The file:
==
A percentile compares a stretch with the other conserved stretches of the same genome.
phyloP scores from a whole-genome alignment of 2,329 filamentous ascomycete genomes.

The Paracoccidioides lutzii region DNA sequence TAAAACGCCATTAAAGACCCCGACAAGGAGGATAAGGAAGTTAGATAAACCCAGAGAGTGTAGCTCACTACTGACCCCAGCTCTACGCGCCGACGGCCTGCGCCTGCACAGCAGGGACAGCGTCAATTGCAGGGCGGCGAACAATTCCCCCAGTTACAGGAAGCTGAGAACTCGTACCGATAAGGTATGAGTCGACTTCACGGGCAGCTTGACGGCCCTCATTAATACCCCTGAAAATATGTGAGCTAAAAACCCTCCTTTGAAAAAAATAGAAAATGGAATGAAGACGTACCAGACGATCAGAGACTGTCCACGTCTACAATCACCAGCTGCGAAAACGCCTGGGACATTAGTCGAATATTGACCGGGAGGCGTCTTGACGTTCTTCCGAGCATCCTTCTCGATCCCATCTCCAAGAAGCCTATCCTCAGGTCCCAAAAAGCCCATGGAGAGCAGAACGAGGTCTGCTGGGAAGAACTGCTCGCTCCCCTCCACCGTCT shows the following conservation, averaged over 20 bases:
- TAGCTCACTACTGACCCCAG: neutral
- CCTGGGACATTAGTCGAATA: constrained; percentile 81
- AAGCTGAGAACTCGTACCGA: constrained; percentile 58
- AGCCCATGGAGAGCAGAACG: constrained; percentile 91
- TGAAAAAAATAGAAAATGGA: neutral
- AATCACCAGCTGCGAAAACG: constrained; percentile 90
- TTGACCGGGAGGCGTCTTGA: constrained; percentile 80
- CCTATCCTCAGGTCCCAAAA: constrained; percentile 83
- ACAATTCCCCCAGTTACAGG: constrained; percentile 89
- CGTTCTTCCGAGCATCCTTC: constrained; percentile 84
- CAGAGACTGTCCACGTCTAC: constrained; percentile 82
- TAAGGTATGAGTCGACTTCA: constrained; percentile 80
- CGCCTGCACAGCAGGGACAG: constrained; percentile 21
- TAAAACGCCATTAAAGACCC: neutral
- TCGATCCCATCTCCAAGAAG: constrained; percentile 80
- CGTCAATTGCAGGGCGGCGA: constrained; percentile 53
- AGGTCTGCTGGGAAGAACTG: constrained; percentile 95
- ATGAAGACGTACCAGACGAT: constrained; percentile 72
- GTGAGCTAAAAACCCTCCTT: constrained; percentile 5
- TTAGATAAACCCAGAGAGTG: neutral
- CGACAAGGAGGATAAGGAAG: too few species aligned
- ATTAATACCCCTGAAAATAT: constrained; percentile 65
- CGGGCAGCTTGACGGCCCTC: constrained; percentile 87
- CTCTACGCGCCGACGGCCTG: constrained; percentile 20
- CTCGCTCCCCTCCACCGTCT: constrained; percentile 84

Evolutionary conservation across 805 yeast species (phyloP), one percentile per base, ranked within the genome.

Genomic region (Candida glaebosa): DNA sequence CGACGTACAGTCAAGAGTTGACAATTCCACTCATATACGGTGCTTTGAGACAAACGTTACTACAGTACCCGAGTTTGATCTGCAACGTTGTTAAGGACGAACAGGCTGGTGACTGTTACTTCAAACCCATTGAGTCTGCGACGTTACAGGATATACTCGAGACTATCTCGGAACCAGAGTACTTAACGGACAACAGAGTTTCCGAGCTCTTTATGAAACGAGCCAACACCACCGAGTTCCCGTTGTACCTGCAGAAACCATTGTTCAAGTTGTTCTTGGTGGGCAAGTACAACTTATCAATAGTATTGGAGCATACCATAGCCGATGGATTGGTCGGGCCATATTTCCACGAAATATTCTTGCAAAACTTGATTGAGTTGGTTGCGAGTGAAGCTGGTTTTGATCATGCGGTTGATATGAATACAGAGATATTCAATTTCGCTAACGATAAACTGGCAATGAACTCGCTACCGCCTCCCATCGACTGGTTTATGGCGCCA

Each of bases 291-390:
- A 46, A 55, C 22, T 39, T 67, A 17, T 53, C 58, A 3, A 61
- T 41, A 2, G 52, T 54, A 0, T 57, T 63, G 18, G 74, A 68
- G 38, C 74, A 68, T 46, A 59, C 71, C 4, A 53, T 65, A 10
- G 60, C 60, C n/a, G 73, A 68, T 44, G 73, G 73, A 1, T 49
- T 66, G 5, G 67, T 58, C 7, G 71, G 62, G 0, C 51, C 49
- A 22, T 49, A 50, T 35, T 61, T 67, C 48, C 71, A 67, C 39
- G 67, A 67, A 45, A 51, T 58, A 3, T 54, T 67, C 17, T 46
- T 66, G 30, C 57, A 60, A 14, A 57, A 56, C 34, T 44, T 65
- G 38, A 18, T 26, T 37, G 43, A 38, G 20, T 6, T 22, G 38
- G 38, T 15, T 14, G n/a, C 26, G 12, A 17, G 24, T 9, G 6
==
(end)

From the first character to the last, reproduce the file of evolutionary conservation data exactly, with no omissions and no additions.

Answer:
A percentile compares a stretch with the other conserved stretches of the same genome.
phyloP scores from a whole-genome alignment of 2,329 filamentous ascomycete genomes.

The Paracoccidioides lutzii region DNA sequence TAAAACGCCATTAAAGACCCCGACAAGGAGGATAAGGAAGTTAGATAAACCCAGAGAGTGTAGCTCACTACTGACCCCAGCTCTACGCGCCGACGGCCTGCGCCTGCACAGCAGGGACAGCGTCAATTGCAGGGCGGCGAACAATTCCCCCAGTTACAGGAAGCTGAGAACTCGTACCGATAAGGTATGAGTCGACTTCACGGGCAGCTTGACGGCCCTCATTAATACCCCTGAAAATATGTGAGCTAAAAACCCTCCTTTGAAAAAAATAGAAAATGGAATGAAGACGTACCAGACGATCAGAGACTGTCCACGTCTACAATCACCAGCTGCGAAAACGCCTGGGACATTAGTCGAATATTGACCGGGAGGCGTCTTGACGTTCTTCCGAGCATCCTTCTCGATCCCATCTCCAAGAAGCCTATCCTCAGGTCCCAAAAAGCCCATGGAGAGCAGAACGAGGTCTGCTGGGAAGAACTGCTCGCTCCCCTCCACCGTCT shows the following conservation, averaged over 20 bases:
- TAGCTCACTACTGACCCCAG: neutral
- CCTGGGACATTAGTCGAATA: constrained; percentile 81
- AAGCTGAGAACTCGTACCGA: constrained; percentile 58
- AGCCCATGGAGAGCAGAACG: constrained; percentile 91
- TGAAAAAAATAGAAAATGGA: neutral
- AATCACCAGCTGCGAAAACG: constrained; percentile 90
- TTGACCGGGAGGCGTCTTGA: constrained; percentile 80
- CCTATCCTCAGGTCCCAAAA: constrained; percentile 83
- ACAATTCCCCCAGTTACAGG: constrained; percentile 89
- CGTTCTTCCGAGCATCCTTC: constrained; percentile 84
- CAGAGACTGTCCACGTCTAC: constrained; percentile 82
- TAAGGTATGAGTCGACTTCA: constrained; percentile 80
- CGCCTGCACAGCAGGGACAG: constrained; percentile 21
- TAAAACGCCATTAAAGACCC: neutral
- TCGATCCCATCTCCAAGAAG: constrained; percentile 80
- CGTCAATTGCAGGGCGGCGA: constrained; percentile 53
- AGGTCTGCTGGGAAGAACTG: constrained; percentile 95
- ATGAAGACGTACCAGACGAT: constrained; percentile 72
- GTGAGCTAAAAACCCTCCTT: constrained; percentile 5
- TTAGATAAACCCAGAGAGTG: neutral
- CGACAAGGAGGATAAGGAAG: too few species aligned
- ATTAATACCCCTGAAAATAT: constrained; percentile 65
- CGGGCAGCTTGACGGCCCTC: constrained; percentile 87
- CTCTACGCGCCGACGGCCTG: constrained; percentile 20
- CTCGCTCCCCTCCACCGTCT: constrained; percentile 84

Evolutionary conservation across 805 yeast species (phyloP), one percentile per base, ranked within the genome.

Genomic region (Candida glaebosa): DNA sequence CGACGTACAGTCAAGAGTTGACAATTCCACTCATATACGGTGCTTTGAGACAAACGTTACTACAGTACCCGAGTTTGATCTGCAACGTTGTTAAGGACGAACAGGCTGGTGACTGTTACTTCAAACCCATTGAGTCTGCGACGTTACAGGATATACTCGAGACTATCTCGGAACCAGAGTACTTAACGGACAACAGAGTTTCCGAGCTCTTTATGAAACGAGCCAACACCACCGAGTTCCCGTTGTACCTGCAGAAACCATTGTTCAAGTTGTTCTTGGTGGGCAAGTACAACTTATCAATAGTATTGGAGCATACCATAGCCGATGGATTGGTCGGGCCATATTTCCACGAAATATTCTTGCAAAACTTGATTGAGTTGGTTGCGAGTGAAGCTGGTTTTGATCATGCGGTTGATATGAATACAGAGATATTCAATTTCGCTAACGATAAACTGGCAATGAACTCGCTACCGCCTCCCATCGACTGGTTTATGGCGCCA

Each of bases 291-390:
- A 46, A 55, C 22, T 39, T 67, A 17, T 53, C 58, A 3, A 61
- T 41, A 2, G 52, T 54, A 0, T 57, T 63, G 18, G 74, A 68
- G 38, C 74, A 68, T 46, A 59, C 71, C 4, A 53, T 65, A 10
- G 60, C 60, C n/a, G 73, A 68, T 44, G 73, G 73, A 1, T 49
- T 66, G 5, G 67, T 58, C 7, G 71, G 62, G 0, C 51, C 49
- A 22, T 49, A 50, T 35, T 61, T 67, C 48, C 71, A 67, C 39
- G 67, A 67, A 45, A 51, T 58, A 3, T 54, T 67, C 17, T 46
- T 66, G 30, C 57, A 60, A 14, A 57, A 56, C 34, T 44, T 65
- G 38, A 18, T 26, T 37, G 43, A 38, G 20, T 6, T 22, G 38
- G 38, T 15, T 14, G n/a, C 26, G 12, A 17, G 24, T 9, G 6